“We are committed to full enforcement of civil rights laws before, during, and after any rulemaking,” said Severino. “We are also committed to the elimination of regulations that contradict law or raise the costs of healthcare without achieving intended results.”
Those eliminations may lead to further discrimination based on disability, RWJF countered in its comments.
“The proposed regulation could also limit access for people who require auxiliary aids and services to effectively communicate due to a disability,” Besser explained.
“The proposed rule removes clarifying language from the rule adopted in 2016 that states that covered entities must provide ‘equipment and devices’ that are necessary for effective communication. This change in the proposed rule, when combined with the weakening of requirements to notify people of their rights under 1557, means that people with disabilities may not even know that they have the right to resources to ensure they can participate fully in their care.”
The rule would also roll back certain reporting requirements for non-discrimination protocol, HHS explained. Of note, HHS and OCR proposed to get rid of language that requires organizations to notify patients of alternative language services.
Previous iterations of section 1557 required healthcare entities to mail notices to patients explaining that they offered written materials in at least 15 different languages. HHS said this effort cost organizations billions of dollars, and nearly $3 billion more than the $7.2 billion over five years the Administration initially estimated.
Getting rid of these protocols will eliminate a projected $3.2 billion in what HHS said was unnecessary paperwork that was being sent to families the agency noted primarily speak English. The agency also rolled back what is said were duplicative requirements for providing language assistance, which would yield $400 million in cost savings over five years.
These cost savings are intended to free up resources for providers to offer better language and other assistances to patients.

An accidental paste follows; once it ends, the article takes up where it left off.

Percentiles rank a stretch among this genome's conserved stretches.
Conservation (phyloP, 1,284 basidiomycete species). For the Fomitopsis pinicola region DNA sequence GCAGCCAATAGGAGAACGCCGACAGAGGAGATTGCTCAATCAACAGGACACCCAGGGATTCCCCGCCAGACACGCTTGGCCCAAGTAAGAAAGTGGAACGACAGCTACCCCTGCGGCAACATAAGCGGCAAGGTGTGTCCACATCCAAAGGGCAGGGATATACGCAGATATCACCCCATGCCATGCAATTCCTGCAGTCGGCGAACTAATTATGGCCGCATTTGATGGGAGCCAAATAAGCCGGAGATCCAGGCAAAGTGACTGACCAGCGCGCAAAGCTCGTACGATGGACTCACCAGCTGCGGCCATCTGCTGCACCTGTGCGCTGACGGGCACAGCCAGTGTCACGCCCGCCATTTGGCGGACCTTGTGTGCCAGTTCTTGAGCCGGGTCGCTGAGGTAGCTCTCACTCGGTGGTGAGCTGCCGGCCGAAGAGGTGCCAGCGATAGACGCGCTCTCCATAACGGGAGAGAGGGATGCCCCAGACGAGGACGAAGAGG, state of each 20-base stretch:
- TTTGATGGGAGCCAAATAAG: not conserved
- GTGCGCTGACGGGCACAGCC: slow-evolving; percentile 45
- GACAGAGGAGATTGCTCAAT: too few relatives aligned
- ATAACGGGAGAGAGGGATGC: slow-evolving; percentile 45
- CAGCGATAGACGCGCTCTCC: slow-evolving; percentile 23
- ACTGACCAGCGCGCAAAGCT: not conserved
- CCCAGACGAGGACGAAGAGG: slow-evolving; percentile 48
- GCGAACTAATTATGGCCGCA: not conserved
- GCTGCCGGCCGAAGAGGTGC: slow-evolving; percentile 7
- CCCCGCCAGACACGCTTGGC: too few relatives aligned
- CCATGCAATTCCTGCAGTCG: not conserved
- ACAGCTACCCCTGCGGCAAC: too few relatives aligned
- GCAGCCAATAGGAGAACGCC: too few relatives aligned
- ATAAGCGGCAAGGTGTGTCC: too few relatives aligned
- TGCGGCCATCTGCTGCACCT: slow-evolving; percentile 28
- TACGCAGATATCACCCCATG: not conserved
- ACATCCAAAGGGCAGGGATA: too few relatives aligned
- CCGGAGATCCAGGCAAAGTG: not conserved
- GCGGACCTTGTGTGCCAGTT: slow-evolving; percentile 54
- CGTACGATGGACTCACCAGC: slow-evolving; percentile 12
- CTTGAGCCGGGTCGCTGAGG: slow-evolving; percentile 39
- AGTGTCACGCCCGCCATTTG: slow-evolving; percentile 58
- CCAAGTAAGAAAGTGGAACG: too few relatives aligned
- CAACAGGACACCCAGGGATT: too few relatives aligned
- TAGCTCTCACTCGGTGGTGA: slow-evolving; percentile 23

“As a child of Hispanic immigrants, I know how vitally important it is that people receive quality healthcare services regardless of the language they speak, and this proposal grants providers the needed flexibility for achieving that goal,” said Severino. “The American people are tired of unnecessary regulations getting in the way of access to affordable healthcare, and today’s proposal would remove $3.6 billion in regulatory burdens that are ultimately being passed down to patients.”
But that might not be the case, RWJF stated. Cutting back these provisions will likely limit access to care for non-English-speaking patients and hamper their ability to engage with their healthcare providers. Language barriers create serious hurdles to meaningful patient engagement, communication, and trust for the nearly 25 million individuals who speak another language other than English, Besser pointed out.
“The current regulations are an important step toward ensuring that all people in the United States are able to get the care they need,” he wrote. “In order to ensure that everyone in the United States is able to access the care they need regardless of national origin or level of English fluency, we recommend maintaining the current standards for providing language access as opposed to adopting the proposed regulations, which offer fewer guarantees of adequate language access.”
Date: August 13, 2019
Source: patient engagement hit